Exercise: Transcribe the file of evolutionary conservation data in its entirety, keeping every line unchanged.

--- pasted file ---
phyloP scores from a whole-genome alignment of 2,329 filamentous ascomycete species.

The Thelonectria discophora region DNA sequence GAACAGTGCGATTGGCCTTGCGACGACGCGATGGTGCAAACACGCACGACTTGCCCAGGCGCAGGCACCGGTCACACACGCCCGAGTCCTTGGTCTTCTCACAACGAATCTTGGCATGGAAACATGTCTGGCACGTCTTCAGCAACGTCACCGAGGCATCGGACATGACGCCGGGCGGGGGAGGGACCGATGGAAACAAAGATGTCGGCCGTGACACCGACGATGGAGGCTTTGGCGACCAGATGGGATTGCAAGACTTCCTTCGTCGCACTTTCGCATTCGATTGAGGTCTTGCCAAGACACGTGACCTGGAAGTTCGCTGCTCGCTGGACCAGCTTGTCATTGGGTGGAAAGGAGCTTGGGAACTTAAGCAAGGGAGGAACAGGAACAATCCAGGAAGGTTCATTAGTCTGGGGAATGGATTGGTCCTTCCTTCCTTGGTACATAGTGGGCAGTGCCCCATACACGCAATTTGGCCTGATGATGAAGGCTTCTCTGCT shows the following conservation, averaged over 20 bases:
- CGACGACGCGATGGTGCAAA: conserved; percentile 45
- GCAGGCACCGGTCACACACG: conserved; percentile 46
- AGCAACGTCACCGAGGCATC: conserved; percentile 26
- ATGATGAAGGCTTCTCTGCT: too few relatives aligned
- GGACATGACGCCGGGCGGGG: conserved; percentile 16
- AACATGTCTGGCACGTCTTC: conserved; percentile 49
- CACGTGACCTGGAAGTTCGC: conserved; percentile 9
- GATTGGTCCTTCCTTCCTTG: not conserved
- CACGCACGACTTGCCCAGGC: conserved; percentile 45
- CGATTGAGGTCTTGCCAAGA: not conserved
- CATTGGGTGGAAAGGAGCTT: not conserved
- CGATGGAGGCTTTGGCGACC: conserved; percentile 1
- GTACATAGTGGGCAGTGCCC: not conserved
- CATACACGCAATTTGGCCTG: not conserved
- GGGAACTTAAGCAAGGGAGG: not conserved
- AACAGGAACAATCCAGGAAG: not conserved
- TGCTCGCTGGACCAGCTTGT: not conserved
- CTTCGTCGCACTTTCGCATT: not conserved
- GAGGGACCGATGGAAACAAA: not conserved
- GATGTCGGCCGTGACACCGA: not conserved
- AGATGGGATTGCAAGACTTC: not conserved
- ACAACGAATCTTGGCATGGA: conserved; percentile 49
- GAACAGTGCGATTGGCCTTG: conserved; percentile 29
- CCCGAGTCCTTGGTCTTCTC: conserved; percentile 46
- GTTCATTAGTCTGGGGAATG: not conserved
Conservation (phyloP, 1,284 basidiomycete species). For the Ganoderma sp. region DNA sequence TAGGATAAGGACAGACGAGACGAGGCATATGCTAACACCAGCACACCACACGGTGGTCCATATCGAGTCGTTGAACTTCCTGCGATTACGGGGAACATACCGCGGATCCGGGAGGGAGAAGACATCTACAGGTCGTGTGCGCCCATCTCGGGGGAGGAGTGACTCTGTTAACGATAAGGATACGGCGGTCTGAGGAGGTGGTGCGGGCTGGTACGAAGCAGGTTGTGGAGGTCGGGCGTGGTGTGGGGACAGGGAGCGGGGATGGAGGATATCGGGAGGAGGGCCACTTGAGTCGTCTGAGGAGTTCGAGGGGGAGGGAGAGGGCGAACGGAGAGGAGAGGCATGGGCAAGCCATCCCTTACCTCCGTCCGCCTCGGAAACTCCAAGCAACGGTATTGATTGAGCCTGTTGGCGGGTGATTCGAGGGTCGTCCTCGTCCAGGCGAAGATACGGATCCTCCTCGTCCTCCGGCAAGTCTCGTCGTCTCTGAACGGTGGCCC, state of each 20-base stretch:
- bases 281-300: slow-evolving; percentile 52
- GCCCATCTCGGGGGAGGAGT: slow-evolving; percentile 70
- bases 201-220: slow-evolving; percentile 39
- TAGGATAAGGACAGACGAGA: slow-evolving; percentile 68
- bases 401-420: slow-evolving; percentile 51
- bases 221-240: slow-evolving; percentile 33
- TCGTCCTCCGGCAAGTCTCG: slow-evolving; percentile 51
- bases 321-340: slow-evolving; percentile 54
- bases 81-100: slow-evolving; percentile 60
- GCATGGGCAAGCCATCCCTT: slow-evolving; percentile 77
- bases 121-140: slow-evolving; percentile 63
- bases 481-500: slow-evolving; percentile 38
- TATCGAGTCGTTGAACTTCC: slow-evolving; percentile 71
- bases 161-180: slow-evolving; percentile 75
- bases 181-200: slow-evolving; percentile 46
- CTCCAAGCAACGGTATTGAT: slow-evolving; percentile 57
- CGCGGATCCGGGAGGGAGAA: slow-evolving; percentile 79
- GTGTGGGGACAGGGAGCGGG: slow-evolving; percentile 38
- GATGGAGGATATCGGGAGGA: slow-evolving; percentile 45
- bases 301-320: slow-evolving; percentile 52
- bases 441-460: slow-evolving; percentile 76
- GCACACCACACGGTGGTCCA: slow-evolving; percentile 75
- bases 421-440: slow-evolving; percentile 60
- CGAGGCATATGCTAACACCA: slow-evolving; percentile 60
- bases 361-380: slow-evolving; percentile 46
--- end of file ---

phyloP scores from a whole-genome alignment of 2,329 filamentous ascomycete species.

The Thelonectria discophora region DNA sequence GAACAGTGCGATTGGCCTTGCGACGACGCGATGGTGCAAACACGCACGACTTGCCCAGGCGCAGGCACCGGTCACACACGCCCGAGTCCTTGGTCTTCTCACAACGAATCTTGGCATGGAAACATGTCTGGCACGTCTTCAGCAACGTCACCGAGGCATCGGACATGACGCCGGGCGGGGGAGGGACCGATGGAAACAAAGATGTCGGCCGTGACACCGACGATGGAGGCTTTGGCGACCAGATGGGATTGCAAGACTTCCTTCGTCGCACTTTCGCATTCGATTGAGGTCTTGCCAAGACACGTGACCTGGAAGTTCGCTGCTCGCTGGACCAGCTTGTCATTGGGTGGAAAGGAGCTTGGGAACTTAAGCAAGGGAGGAACAGGAACAATCCAGGAAGGTTCATTAGTCTGGGGAATGGATTGGTCCTTCCTTCCTTGGTACATAGTGGGCAGTGCCCCATACACGCAATTTGGCCTGATGATGAAGGCTTCTCTGCT shows the following conservation, averaged over 20 bases:
- CGACGACGCGATGGTGCAAA: conserved; percentile 45
- GCAGGCACCGGTCACACACG: conserved; percentile 46
- AGCAACGTCACCGAGGCATC: conserved; percentile 26
- ATGATGAAGGCTTCTCTGCT: too few relatives aligned
- GGACATGACGCCGGGCGGGG: conserved; percentile 16
- AACATGTCTGGCACGTCTTC: conserved; percentile 49
- CACGTGACCTGGAAGTTCGC: conserved; percentile 9
- GATTGGTCCTTCCTTCCTTG: not conserved
- CACGCACGACTTGCCCAGGC: conserved; percentile 45
- CGATTGAGGTCTTGCCAAGA: not conserved
- CATTGGGTGGAAAGGAGCTT: not conserved
- CGATGGAGGCTTTGGCGACC: conserved; percentile 1
- GTACATAGTGGGCAGTGCCC: not conserved
- CATACACGCAATTTGGCCTG: not conserved
- GGGAACTTAAGCAAGGGAGG: not conserved
- AACAGGAACAATCCAGGAAG: not conserved
- TGCTCGCTGGACCAGCTTGT: not conserved
- CTTCGTCGCACTTTCGCATT: not conserved
- GAGGGACCGATGGAAACAAA: not conserved
- GATGTCGGCCGTGACACCGA: not conserved
- AGATGGGATTGCAAGACTTC: not conserved
- ACAACGAATCTTGGCATGGA: conserved; percentile 49
- GAACAGTGCGATTGGCCTTG: conserved; percentile 29
- CCCGAGTCCTTGGTCTTCTC: conserved; percentile 46
- GTTCATTAGTCTGGGGAATG: not conserved
Conservation (phyloP, 1,284 basidiomycete species). For the Ganoderma sp. region DNA sequence TAGGATAAGGACAGACGAGACGAGGCATATGCTAACACCAGCACACCACACGGTGGTCCATATCGAGTCGTTGAACTTCCTGCGATTACGGGGAACATACCGCGGATCCGGGAGGGAGAAGACATCTACAGGTCGTGTGCGCCCATCTCGGGGGAGGAGTGACTCTGTTAACGATAAGGATACGGCGGTCTGAGGAGGTGGTGCGGGCTGGTACGAAGCAGGTTGTGGAGGTCGGGCGTGGTGTGGGGACAGGGAGCGGGGATGGAGGATATCGGGAGGAGGGCCACTTGAGTCGTCTGAGGAGTTCGAGGGGGAGGGAGAGGGCGAACGGAGAGGAGAGGCATGGGCAAGCCATCCCTTACCTCCGTCCGCCTCGGAAACTCCAAGCAACGGTATTGATTGAGCCTGTTGGCGGGTGATTCGAGGGTCGTCCTCGTCCAGGCGAAGATACGGATCCTCCTCGTCCTCCGGCAAGTCTCGTCGTCTCTGAACGGTGGCCC, state of each 20-base stretch:
- bases 281-300: slow-evolving; percentile 52
- GCCCATCTCGGGGGAGGAGT: slow-evolving; percentile 70
- bases 201-220: slow-evolving; percentile 39
- TAGGATAAGGACAGACGAGA: slow-evolving; percentile 68
- bases 401-420: slow-evolving; percentile 51
- bases 221-240: slow-evolving; percentile 33
- TCGTCCTCCGGCAAGTCTCG: slow-evolving; percentile 51
- bases 321-340: slow-evolving; percentile 54
- bases 81-100: slow-evolving; percentile 60
- GCATGGGCAAGCCATCCCTT: slow-evolving; percentile 77
- bases 121-140: slow-evolving; percentile 63
- bases 481-500: slow-evolving; percentile 38
- TATCGAGTCGTTGAACTTCC: slow-evolving; percentile 71
- bases 161-180: slow-evolving; percentile 75
- bases 181-200: slow-evolving; percentile 46
- CTCCAAGCAACGGTATTGAT: slow-evolving; percentile 57
- CGCGGATCCGGGAGGGAGAA: slow-evolving; percentile 79
- GTGTGGGGACAGGGAGCGGG: slow-evolving; percentile 38
- GATGGAGGATATCGGGAGGA: slow-evolving; percentile 45
- bases 301-320: slow-evolving; percentile 52
- bases 441-460: slow-evolving; percentile 76
- GCACACCACACGGTGGTCCA: slow-evolving; percentile 75
- bases 421-440: slow-evolving; percentile 60
- CGAGGCATATGCTAACACCA: slow-evolving; percentile 60
- bases 361-380: slow-evolving; percentile 46